Our second point is that energy policy needs to prioritise not just decarbonisation but also energy abundance, and this (at present) requires the adoption of nuclear power. Australia has plenty of geologically inert lands that would be exceptionally safe locations for generation and storage, alongside a third of the world’s uranium supply. Renewables will provide strong contributions to Australia’s energy supply, however, without substantial technological advancement, they simply aren’t able to match the efficiency of nuclear power. While an economy powered solely by renewables may be a popular fantasy of persons in the Cool Economy, we have to kill that vibe; the blunt reality is that the Cool Economy is completely dependent on having abundant, reliable energy, and a Liberal Party that served as the voice of the Uncool Economy could provide an important reality check on this matter. The French have achieved this, there is no reason why we cannot. 

Finally, the ABC must be privatised. Whatever in-theory justification the ABC once had, the reality of the ABC is it is nothing more than a publicly-subsidised platform for the worldviews and orthodoxies held by most people within the Cool Economy. In this, it is simply performing the same job that The Guardian or the Fairfax press does, but at taxpayer expense. It is a make-work and welfare scheme, and the Cool Economy does not need welfare. The people that do need welfare, some ‘uncool’, are let down and demoralised by the cool elite.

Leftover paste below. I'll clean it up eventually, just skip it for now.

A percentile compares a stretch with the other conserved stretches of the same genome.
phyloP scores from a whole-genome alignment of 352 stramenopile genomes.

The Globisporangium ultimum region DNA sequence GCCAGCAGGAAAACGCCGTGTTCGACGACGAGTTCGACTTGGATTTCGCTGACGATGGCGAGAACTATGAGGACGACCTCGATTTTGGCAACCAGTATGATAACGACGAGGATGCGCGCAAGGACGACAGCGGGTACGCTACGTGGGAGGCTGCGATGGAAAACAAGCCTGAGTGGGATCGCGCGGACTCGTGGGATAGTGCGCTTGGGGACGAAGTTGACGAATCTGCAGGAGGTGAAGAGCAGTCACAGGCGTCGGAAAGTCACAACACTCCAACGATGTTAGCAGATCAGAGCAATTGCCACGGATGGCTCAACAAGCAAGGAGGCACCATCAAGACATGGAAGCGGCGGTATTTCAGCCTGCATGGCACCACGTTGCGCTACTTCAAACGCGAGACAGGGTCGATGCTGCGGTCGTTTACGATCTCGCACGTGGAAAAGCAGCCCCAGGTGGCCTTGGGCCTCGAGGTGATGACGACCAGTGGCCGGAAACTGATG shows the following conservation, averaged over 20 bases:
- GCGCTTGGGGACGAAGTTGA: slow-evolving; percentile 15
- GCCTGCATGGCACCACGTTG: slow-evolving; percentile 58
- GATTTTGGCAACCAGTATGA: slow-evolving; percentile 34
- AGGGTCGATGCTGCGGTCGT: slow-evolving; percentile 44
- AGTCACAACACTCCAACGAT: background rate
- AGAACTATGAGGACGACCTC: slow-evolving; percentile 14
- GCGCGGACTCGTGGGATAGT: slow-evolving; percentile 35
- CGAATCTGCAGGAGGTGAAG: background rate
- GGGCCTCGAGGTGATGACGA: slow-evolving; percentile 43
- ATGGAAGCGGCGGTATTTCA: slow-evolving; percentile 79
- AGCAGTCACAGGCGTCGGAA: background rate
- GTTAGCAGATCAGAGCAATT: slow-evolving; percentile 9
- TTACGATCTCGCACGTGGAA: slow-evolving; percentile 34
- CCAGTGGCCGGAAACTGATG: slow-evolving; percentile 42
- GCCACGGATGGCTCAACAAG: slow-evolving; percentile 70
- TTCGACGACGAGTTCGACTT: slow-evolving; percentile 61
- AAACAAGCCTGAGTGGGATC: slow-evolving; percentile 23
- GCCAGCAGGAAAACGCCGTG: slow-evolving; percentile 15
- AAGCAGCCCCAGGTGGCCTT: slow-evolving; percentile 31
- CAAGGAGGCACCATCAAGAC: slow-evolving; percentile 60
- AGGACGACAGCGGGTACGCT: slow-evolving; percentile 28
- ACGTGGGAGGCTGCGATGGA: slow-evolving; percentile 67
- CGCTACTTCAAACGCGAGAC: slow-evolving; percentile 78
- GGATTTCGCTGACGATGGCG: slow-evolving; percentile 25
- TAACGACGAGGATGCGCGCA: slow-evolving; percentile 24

The future of the Liberal party is in remembering the forgotten parts of the economy. They need to be there alongside the National party to advocate for the sectors that are either taken for granted or heavily stigmatised. They need to promise that there will be no draconian laws similar to the political disaster that was our response to Covid, they need to focus on energy in an intelligent way (nuclear is both efficient and green), and privatise the ABC.

Ultimately, they need to defend the Uncool Economy from a Clerisy that wants to either abolish it or regulate it out of existence. 

Article co-authored by Lana Starkey PhD candidate in seventeenth-century literature at the University of Queensland and a freelance writer and Dr. Andrew Russell.

Got something to add? Join the discussion and comment below.

Show comments